Professor Sonia Allen has undertaken an extensive review of the regulation of ART and surrogacy in Western Australia. She has recommended, for example, that the Reproductive Technology Council be abolished and the current central register in Western Australia which she describes as not being fit for purpose be replaced. She has also suggested broad liberalisation of the Surrogacy Act, to bring it in line with the model seen in Queensland and New South Wales.
Professor Allen has also recommended that there be specific overseas criminalisation of commercial surrogacy. It is currently an offence under the Surrogacy Act 2008(WA) to enter into a surrogacy arrangement that is for reward and if any of the elements of that offence are committed in Western Australia even though it is an overseas surrogacy arrangement, the offence is still committed.
Professor Allen argues that overseas criminalisation is warranted, in part because of concerns raised by the Special Rapporteur in her first report. In her second report (published after Professor Allen’s review) the Special Rapporteur recommends that the intended parents not be criminalised, but that intermediaries be the subject of criminal sanction.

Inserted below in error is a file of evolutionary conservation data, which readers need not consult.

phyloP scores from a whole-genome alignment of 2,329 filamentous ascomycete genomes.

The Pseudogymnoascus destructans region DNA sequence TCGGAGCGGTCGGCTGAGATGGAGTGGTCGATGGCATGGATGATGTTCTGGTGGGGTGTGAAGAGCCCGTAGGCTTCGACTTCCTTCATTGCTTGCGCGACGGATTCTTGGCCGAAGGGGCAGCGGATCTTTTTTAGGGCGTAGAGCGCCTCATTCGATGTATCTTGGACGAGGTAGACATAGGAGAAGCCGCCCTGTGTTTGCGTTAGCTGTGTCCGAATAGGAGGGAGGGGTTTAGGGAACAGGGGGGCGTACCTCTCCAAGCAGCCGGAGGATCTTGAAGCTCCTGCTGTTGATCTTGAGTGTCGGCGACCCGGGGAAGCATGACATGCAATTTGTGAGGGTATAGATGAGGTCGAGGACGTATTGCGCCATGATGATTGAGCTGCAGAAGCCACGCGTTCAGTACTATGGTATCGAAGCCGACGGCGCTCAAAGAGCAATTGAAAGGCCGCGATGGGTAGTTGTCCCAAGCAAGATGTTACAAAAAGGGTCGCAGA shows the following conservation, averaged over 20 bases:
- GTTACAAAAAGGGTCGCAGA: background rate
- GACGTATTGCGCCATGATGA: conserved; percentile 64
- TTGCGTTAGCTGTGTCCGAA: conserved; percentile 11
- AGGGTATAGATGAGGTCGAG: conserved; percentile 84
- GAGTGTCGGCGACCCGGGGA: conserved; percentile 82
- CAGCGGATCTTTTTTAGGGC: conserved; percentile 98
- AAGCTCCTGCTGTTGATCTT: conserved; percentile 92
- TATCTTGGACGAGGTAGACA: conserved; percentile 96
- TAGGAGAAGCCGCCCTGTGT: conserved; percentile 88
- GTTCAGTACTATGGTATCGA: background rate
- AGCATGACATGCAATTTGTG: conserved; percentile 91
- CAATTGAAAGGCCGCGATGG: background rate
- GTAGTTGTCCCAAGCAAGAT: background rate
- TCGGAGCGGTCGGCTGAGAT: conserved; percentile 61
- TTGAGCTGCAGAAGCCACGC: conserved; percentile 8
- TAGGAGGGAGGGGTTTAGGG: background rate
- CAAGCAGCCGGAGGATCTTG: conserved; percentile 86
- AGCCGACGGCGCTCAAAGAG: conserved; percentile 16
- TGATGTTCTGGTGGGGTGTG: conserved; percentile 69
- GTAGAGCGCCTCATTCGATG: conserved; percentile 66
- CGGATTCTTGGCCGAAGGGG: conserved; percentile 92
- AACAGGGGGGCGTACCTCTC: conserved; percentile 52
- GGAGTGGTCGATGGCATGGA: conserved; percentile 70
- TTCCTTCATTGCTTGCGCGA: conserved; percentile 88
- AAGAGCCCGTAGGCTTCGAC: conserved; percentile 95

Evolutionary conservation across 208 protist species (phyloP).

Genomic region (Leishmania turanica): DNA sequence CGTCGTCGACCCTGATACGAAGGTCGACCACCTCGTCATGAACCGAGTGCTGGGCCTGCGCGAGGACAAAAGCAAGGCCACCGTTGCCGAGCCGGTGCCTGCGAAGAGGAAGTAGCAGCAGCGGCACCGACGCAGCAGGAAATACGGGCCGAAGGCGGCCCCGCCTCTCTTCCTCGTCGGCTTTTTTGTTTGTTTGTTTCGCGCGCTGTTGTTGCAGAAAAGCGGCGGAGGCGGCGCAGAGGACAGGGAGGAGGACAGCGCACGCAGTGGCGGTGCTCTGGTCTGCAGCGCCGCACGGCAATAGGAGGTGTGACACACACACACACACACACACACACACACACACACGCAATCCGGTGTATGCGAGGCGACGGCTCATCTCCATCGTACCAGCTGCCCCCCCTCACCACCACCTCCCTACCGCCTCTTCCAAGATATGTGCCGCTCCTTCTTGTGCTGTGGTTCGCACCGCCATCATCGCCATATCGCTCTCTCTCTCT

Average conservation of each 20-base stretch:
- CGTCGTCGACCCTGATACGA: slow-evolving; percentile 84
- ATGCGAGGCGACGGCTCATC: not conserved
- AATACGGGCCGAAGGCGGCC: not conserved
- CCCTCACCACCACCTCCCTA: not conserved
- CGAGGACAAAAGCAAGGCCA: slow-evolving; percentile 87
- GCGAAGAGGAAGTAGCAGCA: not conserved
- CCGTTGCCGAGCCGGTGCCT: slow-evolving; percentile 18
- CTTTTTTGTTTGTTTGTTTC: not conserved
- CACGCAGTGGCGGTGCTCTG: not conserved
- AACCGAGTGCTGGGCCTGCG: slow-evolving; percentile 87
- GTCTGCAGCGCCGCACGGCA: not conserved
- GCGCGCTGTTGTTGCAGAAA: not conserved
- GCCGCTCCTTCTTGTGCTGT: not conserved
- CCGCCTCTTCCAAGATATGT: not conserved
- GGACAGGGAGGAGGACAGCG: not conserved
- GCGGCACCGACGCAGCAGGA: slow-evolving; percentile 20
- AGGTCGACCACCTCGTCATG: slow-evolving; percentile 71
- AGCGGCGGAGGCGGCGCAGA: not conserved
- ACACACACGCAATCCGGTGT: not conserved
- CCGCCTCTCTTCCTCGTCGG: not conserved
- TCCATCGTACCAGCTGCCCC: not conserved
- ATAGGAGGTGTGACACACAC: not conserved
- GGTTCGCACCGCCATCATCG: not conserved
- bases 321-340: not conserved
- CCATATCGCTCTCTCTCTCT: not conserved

A feature of the Surrogacy Act is that single men and male couples cannot access surrogacy, in what appears to be a clear breach of the Sex Discrimination Act 1984 (Cth). I wrote to the Health Minister regarding this in 2017. Some months later the inquiry was called. A Bill to rectify this discrimination was passed by the Lower House of Parliament. When it got to the Upper House, it stalled. It was then referred to Committee. The Committee has called for extensive changes to that Bill. I am doubtful as to whether there will be substantial reform in Western Australia in this term of Parliament.
The Northern Territory Government has been watching keenly the events in South Australia. Helpfully, the Northern Territory Health Minister is also the Attorney-General. There have been two public fora held concerning surrogacy, one in Darwin and one in Alice Springs. It would appear that, subject to what is happening in South Australia, that the Northern Territory at long last may have laws concerning surrogacy. It is not before time.
2 September 2019